Perhaps a (not that good I know) comparable example might be:

I might not object to French border controls using biometric data to control my entry as I move from a non-schengen UK but I might not be too keen to a Calais hypermarket using it ...... (;))

brownstar
25th Mar 2008, 11:06
lost luggage 34

You say that you have concerns about how her goverment handle information about us, then you say that if you have nothing to hide you have nothing to fear.
Well, who decides that you have nothing to hide. The systems that are slowly being introduced are switching you from being assumed innocent to prove to us that you are innocent.
The argument is against the normalisation of taking your fingerprints. Do you realy want to live in a society that records your every movement, monitors your spending habits, your preferences. You might wish to compare this to a cctv camera viewing you walking down the street, this is a far cry from a future vision where you have to give a fingerprint to purchase or recieve goods, your genetic code is monitored for future abnormalities, any time that you have been stopped by the police has been recorded, even if you have done nothing wrong, is set on your police record, your childrens dna is taken at birth without your concent, the list goes on.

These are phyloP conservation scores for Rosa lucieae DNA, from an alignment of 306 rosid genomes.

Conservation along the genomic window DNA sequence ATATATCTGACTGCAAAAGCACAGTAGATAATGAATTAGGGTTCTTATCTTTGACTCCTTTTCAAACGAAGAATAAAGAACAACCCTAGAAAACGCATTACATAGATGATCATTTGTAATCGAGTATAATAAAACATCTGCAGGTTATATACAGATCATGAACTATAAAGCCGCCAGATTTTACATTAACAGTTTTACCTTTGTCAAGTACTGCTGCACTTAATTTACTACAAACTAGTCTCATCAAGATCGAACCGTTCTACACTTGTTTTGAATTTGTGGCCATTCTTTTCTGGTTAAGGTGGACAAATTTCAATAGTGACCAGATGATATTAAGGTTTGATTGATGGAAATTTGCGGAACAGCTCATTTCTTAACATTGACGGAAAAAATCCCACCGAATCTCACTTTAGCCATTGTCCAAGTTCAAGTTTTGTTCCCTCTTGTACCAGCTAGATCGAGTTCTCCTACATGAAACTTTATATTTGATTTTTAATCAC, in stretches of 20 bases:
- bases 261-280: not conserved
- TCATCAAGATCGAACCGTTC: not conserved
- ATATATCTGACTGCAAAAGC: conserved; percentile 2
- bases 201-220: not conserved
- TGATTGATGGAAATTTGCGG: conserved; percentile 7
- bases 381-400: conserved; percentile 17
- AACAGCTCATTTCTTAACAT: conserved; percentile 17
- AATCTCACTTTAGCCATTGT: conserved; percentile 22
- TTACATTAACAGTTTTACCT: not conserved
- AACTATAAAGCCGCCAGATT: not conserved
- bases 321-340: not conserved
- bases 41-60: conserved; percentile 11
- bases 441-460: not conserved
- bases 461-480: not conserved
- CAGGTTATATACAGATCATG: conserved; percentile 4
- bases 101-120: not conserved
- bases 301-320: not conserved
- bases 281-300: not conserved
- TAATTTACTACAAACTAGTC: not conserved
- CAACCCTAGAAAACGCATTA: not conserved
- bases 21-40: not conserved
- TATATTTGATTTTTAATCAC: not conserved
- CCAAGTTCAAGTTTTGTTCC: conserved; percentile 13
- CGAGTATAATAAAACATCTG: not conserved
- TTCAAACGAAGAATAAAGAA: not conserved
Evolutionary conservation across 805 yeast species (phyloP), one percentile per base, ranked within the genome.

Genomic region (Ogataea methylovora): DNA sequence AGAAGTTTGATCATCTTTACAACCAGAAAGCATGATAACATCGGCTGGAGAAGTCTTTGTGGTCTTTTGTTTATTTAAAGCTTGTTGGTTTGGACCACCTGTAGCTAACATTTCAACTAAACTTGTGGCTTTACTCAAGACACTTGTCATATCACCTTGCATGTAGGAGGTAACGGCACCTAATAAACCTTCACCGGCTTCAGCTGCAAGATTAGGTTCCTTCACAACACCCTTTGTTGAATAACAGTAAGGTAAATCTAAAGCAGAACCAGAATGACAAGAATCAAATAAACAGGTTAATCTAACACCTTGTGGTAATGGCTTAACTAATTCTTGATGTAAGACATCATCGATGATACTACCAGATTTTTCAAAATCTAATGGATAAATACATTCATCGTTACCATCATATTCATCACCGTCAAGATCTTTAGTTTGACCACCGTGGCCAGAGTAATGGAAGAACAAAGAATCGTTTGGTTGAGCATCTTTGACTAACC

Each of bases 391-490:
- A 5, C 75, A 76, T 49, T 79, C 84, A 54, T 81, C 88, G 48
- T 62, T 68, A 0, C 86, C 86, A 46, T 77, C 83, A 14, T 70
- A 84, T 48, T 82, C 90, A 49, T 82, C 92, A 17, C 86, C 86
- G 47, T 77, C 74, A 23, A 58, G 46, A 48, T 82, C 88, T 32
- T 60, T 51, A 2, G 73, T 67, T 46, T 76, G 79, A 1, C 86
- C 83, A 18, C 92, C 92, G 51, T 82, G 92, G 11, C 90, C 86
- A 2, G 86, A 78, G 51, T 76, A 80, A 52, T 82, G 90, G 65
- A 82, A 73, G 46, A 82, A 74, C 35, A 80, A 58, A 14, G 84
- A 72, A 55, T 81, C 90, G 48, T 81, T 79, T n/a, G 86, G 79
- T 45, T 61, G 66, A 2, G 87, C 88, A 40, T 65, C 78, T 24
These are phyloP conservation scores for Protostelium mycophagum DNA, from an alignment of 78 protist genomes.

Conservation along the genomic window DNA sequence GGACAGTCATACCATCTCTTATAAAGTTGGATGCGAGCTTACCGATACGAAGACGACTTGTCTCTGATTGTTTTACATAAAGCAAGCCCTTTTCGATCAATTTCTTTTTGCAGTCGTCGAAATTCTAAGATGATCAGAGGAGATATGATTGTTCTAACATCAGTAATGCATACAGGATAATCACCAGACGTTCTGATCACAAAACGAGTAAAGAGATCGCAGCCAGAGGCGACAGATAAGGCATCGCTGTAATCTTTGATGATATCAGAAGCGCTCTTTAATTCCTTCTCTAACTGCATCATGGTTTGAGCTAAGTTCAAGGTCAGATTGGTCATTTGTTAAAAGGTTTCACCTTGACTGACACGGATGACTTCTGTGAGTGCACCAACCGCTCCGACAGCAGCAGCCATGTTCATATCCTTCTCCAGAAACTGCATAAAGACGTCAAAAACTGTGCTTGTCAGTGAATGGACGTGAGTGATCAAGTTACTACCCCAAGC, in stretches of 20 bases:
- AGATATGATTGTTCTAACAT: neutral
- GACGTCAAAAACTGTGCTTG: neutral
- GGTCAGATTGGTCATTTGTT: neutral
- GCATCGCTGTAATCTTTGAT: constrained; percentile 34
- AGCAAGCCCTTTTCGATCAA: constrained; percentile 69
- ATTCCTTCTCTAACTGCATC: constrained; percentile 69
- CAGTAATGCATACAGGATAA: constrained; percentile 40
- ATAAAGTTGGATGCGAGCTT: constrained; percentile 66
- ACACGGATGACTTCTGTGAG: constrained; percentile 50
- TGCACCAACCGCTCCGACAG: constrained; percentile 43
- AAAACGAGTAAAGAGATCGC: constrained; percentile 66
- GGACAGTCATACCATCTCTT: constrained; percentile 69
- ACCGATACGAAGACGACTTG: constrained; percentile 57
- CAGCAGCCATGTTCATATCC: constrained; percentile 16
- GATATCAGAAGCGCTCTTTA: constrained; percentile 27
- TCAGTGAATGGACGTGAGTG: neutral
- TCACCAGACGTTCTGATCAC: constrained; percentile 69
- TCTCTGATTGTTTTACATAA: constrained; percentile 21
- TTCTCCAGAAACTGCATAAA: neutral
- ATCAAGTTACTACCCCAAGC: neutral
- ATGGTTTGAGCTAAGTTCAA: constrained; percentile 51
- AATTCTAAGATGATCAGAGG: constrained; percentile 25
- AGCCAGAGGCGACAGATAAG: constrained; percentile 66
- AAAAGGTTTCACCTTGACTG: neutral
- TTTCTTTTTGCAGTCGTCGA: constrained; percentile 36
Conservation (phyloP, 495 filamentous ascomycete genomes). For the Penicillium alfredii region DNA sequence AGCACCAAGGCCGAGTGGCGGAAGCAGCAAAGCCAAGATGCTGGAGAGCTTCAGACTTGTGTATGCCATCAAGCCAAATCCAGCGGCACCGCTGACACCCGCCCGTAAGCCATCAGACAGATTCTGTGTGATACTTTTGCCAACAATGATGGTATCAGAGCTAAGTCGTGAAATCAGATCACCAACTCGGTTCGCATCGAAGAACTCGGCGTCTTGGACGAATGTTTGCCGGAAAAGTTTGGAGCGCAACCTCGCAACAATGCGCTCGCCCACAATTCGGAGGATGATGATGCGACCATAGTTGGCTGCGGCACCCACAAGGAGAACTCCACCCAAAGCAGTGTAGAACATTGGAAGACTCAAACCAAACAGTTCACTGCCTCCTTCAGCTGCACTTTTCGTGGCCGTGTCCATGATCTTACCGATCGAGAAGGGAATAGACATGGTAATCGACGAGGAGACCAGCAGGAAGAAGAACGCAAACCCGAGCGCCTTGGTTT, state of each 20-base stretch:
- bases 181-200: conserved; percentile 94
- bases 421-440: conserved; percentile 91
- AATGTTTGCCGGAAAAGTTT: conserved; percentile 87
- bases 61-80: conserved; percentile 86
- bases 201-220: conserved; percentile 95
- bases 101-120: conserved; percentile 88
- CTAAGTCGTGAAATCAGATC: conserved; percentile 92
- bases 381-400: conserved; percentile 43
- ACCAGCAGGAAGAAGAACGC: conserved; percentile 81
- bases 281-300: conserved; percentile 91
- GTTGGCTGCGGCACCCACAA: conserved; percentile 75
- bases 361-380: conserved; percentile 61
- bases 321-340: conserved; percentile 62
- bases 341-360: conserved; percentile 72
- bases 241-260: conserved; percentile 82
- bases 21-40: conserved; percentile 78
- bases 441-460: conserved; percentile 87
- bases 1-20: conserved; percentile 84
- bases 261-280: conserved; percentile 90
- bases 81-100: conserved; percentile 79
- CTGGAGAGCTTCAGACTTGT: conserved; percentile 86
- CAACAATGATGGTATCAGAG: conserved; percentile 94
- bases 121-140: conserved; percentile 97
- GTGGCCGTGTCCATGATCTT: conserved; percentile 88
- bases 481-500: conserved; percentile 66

When will we decide that to be a free individual is a god given right and that the people in power are there to represent our desires, and not that the people in power should by pass democratic process and impose the will of the few on the people of this country.
I'm going to lie down for a bit now till i calm down!

Keef
25th Mar 2008, 11:32
It's the "surveillance society". Refer Jeremy Bentham and successors.

They collect all this information because they can, and governments like to. It gives small dictators the chance to make themselves feel important. The UK already has an incredible number of CCTV cameras, road cameras, and the like. We are being monitored all the time.

The counter is that there aren't enough secret police to watch us all, all the time (the Stasi aren't here) so the task is left to computers.

The data collection is so routine and so widespread that the data collectors (I don't go so far as to call them "data guardians") have become sloppy. Hence the mislaid/leaked stuff.

I would be very, very worried about HMG having all my details (name, address, date and place of birth, mother's maiden name, DNA, fingerprints, and so on) in one place. They'd "lose" it, sooner or later, and the criminal underworld would instantly have all they need to do a complete identity theft, empty my bank account, and leave me scuppered.

This is another step along the path, and it reminds me of Martin Niemöller: